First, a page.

WEF report analysis: Reskilling won’t work for businesses – here’s what will
13 Oct 2021
Before COVID hit, times were tough enough for CTOs charged with sourcing and retaining the talent needed to deliver on digital strategies. And according to the World Economic Forum (WEF) ‘The Future of Jobs Report 2020’, it’s about to get a whole lot tougher because of the ongoing pandemic.
Driven by global lockdowns and recession, the report reveals that 84% of companies are now accelerating digitalisation plans. But there’s a problem – the solutions offered by WEF while altruistic, are not the best option for businesses’ bottom line.
How the rules of employee retention have been reversed
Retaining talented developers has been an ongoing issue for CTOs over the past decade. WEF believes the severe economic impact of the pandemic could lead to all that work being undone, as skilled staff are let go to reduce fixed costs.
With wage schemes currently subsiding nearly 60 million workers in the OECD region alone, few sectors can realistically predict how many employees could actually face redundancy once that support ends. The current signs, sadly, aren’t positive: From Consumer Goods and Manufacturing to Finance, nearly every sector has been negatively affected. Even Software and IT sector hiring rates are down 14% as of the end of September 2020.
How the pandemic leaves CTOs operating in the dark
Such uncertainty puts CTOs in an unenviable position, expected to deliver on strategies for accelerated digitisation but without the benefit of reliable forecasts for hiring budgets.
This, in turn, represents a double-edged sword: Overcommit to hirings and a business could face an existential threat when government support is finally withdrawn. Under-commit and the enterprise’s transformation plans could well stall as suitable in-house skillsets have been lost due to redundancies, leaving CTOs stranded.
Why company-wide reskilling is a potential route to failure
The report highlights that businesses are aiming to plug any skill gaps through mass-scale reskilling programmes. Reportedly many employers are already embracing the tactic, providing reskilling opportunities to 62% of their workforce.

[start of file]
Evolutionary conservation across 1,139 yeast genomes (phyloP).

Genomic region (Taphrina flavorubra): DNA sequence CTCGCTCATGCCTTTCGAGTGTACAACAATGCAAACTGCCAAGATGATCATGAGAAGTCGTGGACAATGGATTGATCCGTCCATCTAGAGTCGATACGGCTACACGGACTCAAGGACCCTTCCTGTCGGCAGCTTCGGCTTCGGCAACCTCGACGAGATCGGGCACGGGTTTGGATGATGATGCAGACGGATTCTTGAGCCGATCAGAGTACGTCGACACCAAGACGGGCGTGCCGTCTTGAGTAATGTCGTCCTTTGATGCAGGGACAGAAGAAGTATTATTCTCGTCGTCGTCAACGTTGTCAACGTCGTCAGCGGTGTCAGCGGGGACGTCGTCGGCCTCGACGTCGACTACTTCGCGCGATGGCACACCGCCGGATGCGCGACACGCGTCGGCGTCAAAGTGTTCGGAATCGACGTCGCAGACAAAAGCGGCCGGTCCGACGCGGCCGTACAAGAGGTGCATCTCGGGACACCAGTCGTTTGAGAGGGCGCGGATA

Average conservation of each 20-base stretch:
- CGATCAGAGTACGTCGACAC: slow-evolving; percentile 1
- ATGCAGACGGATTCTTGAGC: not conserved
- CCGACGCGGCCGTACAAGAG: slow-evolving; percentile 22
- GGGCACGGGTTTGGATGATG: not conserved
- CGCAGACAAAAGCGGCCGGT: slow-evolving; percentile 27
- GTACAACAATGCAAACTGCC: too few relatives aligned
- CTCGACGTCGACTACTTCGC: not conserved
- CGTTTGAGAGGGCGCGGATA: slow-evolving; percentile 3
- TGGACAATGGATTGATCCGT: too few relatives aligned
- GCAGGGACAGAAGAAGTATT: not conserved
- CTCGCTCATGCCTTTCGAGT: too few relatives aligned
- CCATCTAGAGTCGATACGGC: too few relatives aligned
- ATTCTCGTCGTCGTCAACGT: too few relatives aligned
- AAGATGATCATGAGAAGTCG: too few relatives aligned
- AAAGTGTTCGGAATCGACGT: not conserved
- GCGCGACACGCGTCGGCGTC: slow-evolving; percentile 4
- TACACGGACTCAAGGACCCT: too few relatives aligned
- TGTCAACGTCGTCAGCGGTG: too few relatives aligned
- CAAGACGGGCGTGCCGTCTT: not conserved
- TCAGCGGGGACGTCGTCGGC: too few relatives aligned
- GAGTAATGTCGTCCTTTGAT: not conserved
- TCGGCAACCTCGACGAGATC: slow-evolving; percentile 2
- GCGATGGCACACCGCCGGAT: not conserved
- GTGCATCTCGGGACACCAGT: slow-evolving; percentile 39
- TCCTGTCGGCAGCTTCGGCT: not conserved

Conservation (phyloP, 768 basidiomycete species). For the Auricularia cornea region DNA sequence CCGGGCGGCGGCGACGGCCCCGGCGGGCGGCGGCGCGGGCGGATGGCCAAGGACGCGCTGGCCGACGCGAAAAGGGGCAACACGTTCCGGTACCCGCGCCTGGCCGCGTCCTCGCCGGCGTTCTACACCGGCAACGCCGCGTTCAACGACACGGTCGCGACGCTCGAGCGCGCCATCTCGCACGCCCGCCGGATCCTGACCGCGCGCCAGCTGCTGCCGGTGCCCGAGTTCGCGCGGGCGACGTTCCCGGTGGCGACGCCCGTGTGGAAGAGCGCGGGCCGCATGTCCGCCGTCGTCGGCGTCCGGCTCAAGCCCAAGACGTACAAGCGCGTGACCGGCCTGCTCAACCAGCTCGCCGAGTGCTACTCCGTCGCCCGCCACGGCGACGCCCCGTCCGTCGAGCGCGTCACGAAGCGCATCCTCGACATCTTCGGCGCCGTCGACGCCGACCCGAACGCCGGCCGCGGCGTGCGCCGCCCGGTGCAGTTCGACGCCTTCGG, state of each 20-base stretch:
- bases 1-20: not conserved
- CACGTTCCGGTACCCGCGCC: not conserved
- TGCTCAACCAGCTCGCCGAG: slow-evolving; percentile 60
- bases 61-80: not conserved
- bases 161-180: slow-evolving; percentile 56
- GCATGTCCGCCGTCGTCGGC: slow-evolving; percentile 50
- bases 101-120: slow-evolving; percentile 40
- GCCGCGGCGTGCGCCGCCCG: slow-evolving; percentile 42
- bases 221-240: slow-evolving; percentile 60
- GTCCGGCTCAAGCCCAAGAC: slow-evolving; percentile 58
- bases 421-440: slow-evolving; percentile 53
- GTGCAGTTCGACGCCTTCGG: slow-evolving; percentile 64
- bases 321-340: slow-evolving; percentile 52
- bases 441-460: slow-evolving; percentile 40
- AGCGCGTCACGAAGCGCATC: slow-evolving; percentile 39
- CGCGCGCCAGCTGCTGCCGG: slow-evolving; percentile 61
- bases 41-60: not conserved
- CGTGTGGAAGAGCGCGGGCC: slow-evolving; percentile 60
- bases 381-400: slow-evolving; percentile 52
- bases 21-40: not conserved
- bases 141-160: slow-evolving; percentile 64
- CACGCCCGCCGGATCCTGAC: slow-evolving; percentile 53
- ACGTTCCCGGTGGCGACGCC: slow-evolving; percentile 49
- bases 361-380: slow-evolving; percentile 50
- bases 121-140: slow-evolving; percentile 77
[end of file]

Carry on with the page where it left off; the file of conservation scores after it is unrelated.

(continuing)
The problem here is two-fold; first, 42% of employees are not taking up such reskilling offers. Second, only 21% of businesses state they can access public funds to help subsidise these extremely costly reskilling programmes. Costs will undoubtedly be higher for more specialist roles too, creating yet another hurdle for CTOs to clear.
What reskilling actually means for enterprise bottom lines
Successful skills training also takes time: On average, companies estimate that roughly 40% of workers will require reskilling of up to six months with 50% of all employees requiring reskilling. That’s a significant undertaking and one that has C-Suites nervous about ROI.
While an average of 66% of employers expects a return on investment within one year, the financial shock caused by COVID means for many employers, that’s too long. Nearly 20% say they are uncertain if they will even see an ROI. The report also indicates that companies are struggling to quantify the scale of investment they currently make for reskilling.
Why it always, always leads back to talent… and the lack of it
Inevitably though, it’s sourcing suitably skilled staff/hirings in the first place that remains the biggest roadblock. Why do you need to reskill if you can already hire skilled staff?
More bad news for CTOs: 55.4% of businesses are concerned about filling skill gaps via the local labour market while 46.7% believe they will struggle to attract specialised talent. And to add insult to injury for CTOs, 41.4% of enterprise says there are technology-focused skills gaps in the boardroom itself.
All in, the WEF report offers a set of solutions to the current talent problems but in the harsh light of day, they just don’t cut it during an economy rocked by the pandemic. There are too many hurdles to overcome from reskilling issues through to insolvency-baiting ROI concerns. It’s why CTOs need to consider another, more realistic solution – Elastic Teams.
Changing mindsets: How Elastic Teams offer a clear, practical alternative
First, CTOs should stop viewing the whole situation as ‘a talent problem’. Instead, start with the product or process to be implemented, and then decide what talent is required to build it. Once done, side-step in-house talent shortages entirely (and those costly individual contractors) and instead, hire in an outsourced Elastic Team.
These can be put together with the required specialists in under 48 hours whether it’s for software development, database creation, or any other digital project. There’s no delay, no need for reskilling 50% of all employees; just a team that is ready and exceptionally qualified to begin on the project almost immediately. Not to mention a happier, smaller internal team that feels supported by experts.
Using an on-demand service is more cost-effective, agile and scalable than any traditional in-house solution. It means CTOs can help reduce fixed costs and allows the C-Suite to focus instead on protecting and reskilling their most valued employees. Importantly, taking the Elastic Teams approach to digital will ensure that a company is in the best possible position to navigate its way through this cruel COVID era – and emerge the other side intact.